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Vienna Teacher Earns Kenan Fellowship
May 12, 2023 – Vienna Elementary School Fifth Grade Teacher Trey Nichols is one of 38 teachers in North Carolina who has been selected for the 2023-24 Kenan Fellows Program.
The Kenan Fellows Program offers educators new work and research experiences that they can use to enrich their schools. This year’s fellows will engage in 80 hours of professional development related to project-based learning, school-community relations, and peer mentoring and coaching. Nichols will be studying clean energy, specifically as it relates to the heating and cooling industry, and with help from other teachers in his cohort, he will develop curricula that can integrate future-focused energy solutions into science education at every grade level.
“If we plant the seeds of the importance of clean energy now and we get our students excited about it, then 30 years from now, they’ll be able to positively influence future generations the same way,” Nichols said.
Nichols is currently finishing his first year teaching at Vienna after a seven-year career at South Fork Elementary School. Though he’s relatively new to his position, he’s gotten comfortable with what it means to be a teacher and feels that it’s time to take more initiative in furthering his students’ educations. His Kenan Fellowship is an opportunity to not only reshape lesson plans to maximize student engagement, but also give other teachers additional tools to reach their classes with. It’s an exciting chance to pay it forward after his own mentors put him in a position to succeed in the classroom.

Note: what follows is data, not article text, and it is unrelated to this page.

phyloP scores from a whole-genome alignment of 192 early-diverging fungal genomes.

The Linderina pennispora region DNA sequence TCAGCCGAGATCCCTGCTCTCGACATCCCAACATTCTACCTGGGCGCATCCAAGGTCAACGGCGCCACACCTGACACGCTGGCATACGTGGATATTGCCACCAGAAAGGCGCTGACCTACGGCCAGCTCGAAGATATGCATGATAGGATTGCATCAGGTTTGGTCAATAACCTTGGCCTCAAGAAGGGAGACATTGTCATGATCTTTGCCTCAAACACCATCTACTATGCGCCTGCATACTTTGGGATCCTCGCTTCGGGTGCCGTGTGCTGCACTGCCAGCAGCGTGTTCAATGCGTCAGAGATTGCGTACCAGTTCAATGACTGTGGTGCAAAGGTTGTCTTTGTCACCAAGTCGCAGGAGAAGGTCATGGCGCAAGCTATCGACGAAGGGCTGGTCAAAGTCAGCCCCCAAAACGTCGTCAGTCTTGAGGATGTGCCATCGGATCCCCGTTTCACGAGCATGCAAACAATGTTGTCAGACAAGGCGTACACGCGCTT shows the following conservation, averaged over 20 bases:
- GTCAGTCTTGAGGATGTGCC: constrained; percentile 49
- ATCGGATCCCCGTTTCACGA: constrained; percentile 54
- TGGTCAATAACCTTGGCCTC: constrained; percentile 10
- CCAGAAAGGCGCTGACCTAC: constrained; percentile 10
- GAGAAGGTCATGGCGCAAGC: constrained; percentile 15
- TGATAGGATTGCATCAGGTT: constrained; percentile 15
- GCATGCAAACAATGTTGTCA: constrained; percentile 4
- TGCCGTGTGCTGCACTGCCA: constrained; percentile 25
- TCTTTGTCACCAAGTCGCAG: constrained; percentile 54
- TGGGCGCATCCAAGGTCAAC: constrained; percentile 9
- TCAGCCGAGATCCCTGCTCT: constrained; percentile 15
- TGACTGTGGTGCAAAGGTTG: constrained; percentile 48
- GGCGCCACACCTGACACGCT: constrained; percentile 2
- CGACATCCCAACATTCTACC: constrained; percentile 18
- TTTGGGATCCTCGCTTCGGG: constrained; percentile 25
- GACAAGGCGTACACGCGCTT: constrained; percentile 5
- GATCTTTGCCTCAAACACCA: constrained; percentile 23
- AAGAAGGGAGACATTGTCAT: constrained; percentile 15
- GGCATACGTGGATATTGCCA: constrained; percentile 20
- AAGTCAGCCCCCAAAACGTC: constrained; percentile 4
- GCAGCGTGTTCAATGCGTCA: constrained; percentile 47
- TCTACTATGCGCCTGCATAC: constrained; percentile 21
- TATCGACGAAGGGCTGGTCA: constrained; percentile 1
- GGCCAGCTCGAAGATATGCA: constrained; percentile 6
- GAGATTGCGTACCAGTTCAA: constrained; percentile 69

“My first few years of teaching, I was mostly focused on getting myself established with the basics and learning the ropes,” Nichols said. “Now I’m taking the next step.”
Part of what makes Winston-Salem/Forsyth County Schools teachers great at their jobs is their willingness to look beyond the classroom for ways to make education more tangible for their students. Nichols is an example of that philosophy, taking on a major challenge with the Kenan Fellows Program in hopes of putting new real-world perspective to his science lessons. If the result is a student body inspired to keep thinking about the world around them even once they’ve left his class, all the effort will have been worth it.
“Having hands-on learning is the most important thing for our students, and luckily in science, we’re able to give them a lot of that,” Nichols said. “If we can get them to buy in, they’ll see why we’re teaching it to them in the first place.”
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